Milcobel has largely renewed milk powder production and milk processing in Kallo via an expansion project in order to be able to meet an ever-increasing demand. This quantum leap was accompanied by an investment of approximately 85 million euros and the construction of a new tower building.
INDUSTRIUM was there from the beginning and performed a comprehensive energy study of the entire production process to produce milk powder and this in the context of the environmental permit application for this expansion in Kallo. On the other hand, INDUSTRIUM was closely involved in the engineering of the special techniques (a.o. HVAC and electricity) in the powder tower and the milk processing building.
Based on a detailed study of the existing situation (evaporator, powder tower and utilities) and a comparison with the best available techniques in the market, INDUSTRIUM worked out a more energy efficient solution.
In order to obtain milk powder as end product, after the milk processing (including standardization, homogenization, pasteurization and sterilization) the milk is first concentrated via a falling film evaporator. Then this concentrated milk is powdered in a spray dryer where the milk comes into contact with hot air blown into a cyclone. The milk powder is collected at the bottom of the spray dryer and filled.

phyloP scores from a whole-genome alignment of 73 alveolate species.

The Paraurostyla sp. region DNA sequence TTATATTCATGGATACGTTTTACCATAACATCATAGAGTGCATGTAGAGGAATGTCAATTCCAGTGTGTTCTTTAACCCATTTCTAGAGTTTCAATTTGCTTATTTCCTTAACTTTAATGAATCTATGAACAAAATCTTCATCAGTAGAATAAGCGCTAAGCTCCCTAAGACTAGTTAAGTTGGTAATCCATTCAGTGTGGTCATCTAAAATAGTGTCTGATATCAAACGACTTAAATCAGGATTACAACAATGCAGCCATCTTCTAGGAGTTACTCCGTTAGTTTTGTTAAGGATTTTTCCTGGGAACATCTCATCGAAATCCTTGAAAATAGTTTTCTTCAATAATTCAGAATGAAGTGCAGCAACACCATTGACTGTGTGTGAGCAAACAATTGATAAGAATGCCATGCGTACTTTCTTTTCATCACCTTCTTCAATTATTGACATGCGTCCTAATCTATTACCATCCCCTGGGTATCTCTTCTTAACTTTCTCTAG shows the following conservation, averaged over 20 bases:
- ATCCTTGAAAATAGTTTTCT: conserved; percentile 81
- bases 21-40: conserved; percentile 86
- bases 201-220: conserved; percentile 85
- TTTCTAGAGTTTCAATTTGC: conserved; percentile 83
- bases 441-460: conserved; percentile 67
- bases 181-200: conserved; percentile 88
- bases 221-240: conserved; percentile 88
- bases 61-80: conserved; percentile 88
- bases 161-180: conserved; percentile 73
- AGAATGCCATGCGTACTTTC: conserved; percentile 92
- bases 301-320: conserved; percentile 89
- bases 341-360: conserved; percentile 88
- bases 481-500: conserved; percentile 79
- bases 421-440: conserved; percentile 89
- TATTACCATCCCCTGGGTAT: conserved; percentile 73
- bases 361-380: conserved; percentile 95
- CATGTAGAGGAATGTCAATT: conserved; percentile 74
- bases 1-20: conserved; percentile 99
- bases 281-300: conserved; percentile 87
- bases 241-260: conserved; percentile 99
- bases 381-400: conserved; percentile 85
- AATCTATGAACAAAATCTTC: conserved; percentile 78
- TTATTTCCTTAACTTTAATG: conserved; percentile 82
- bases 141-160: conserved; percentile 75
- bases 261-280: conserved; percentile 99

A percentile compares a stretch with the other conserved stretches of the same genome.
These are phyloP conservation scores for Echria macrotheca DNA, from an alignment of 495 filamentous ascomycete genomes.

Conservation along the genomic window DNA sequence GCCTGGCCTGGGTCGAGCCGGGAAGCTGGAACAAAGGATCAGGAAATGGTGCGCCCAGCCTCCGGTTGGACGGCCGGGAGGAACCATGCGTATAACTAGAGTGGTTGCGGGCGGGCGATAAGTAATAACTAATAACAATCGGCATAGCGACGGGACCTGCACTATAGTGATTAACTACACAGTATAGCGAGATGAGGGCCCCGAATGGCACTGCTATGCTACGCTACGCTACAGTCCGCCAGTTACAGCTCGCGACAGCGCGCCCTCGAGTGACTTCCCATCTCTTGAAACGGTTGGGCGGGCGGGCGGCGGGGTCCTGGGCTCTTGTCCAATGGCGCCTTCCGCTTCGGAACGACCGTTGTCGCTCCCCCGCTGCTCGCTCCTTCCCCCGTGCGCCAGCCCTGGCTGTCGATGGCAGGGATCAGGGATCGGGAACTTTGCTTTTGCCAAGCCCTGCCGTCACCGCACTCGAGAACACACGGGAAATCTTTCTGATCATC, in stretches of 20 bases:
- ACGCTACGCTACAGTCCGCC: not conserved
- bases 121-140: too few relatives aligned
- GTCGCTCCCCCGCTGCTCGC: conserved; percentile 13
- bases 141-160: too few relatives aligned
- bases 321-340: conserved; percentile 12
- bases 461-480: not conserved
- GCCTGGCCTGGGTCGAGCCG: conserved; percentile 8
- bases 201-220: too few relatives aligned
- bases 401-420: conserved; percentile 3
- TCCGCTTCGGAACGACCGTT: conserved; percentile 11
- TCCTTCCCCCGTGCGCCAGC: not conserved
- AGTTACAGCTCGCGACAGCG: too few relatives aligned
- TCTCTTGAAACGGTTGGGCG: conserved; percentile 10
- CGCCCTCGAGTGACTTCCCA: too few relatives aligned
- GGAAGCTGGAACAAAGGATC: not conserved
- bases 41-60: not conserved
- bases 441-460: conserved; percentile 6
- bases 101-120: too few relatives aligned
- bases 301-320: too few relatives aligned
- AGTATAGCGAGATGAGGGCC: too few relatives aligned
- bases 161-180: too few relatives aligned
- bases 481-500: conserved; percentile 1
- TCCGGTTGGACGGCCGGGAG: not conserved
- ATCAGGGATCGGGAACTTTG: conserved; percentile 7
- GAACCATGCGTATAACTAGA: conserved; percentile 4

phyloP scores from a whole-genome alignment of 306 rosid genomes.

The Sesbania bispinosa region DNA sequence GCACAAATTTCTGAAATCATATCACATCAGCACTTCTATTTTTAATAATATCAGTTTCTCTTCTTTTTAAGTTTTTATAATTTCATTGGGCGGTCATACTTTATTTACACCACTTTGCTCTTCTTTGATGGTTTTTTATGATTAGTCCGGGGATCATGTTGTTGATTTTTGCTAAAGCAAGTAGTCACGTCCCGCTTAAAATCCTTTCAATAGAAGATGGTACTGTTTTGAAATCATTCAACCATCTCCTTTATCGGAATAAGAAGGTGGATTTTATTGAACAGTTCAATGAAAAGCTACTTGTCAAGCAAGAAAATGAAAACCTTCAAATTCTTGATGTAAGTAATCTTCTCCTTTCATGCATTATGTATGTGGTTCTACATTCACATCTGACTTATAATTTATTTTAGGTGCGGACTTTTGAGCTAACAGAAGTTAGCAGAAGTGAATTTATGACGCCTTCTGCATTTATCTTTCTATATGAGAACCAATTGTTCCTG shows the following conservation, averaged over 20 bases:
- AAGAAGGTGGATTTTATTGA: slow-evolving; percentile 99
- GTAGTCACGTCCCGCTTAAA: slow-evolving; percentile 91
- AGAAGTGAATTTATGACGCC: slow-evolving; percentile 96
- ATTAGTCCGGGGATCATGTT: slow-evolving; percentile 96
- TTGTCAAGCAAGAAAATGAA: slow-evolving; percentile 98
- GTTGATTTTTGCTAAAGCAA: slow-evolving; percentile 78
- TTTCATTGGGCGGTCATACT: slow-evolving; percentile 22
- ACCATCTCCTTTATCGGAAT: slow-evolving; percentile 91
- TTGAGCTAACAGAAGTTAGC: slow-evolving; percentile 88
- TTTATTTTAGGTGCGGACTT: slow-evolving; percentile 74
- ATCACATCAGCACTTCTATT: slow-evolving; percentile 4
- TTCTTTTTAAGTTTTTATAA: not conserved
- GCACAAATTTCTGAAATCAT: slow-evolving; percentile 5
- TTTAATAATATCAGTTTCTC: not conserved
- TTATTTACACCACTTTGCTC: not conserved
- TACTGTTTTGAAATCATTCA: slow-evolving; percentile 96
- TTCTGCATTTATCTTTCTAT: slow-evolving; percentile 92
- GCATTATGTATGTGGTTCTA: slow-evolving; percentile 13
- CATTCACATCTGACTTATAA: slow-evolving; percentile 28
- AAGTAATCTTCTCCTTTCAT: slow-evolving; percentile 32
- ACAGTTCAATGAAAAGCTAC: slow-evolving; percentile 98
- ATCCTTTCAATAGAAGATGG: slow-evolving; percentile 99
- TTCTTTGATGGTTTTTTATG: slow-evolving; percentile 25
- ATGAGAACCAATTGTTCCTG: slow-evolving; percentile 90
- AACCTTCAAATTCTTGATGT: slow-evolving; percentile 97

For the evaporation process, the MVR technique (mechanical vapor recompression) was primarily chosen. By using this technique, steam consumption is greatly reduced and we work with electrically driven blowers (equipped with highly efficient motors). The drying air is heated with an indirect gas-fired heater instead of a steam and condensate battery.
In addition, the air is also pre-heated by means of a combined heat and power (CHP) unit specifically designed for this process.
Furthermore, many adjustments were made to the product flow so that as much cold as possible as well as heat is recovered during the process.
Finally, the HVAC in the tower building is dimensioned in such a way that the heat is removed in an energy-efficient way via free cooling.
All these efficiency measures will result in a total energy saving for the milk powder production of approximately 20% or 6,900 tons of CO2 on an annual basis.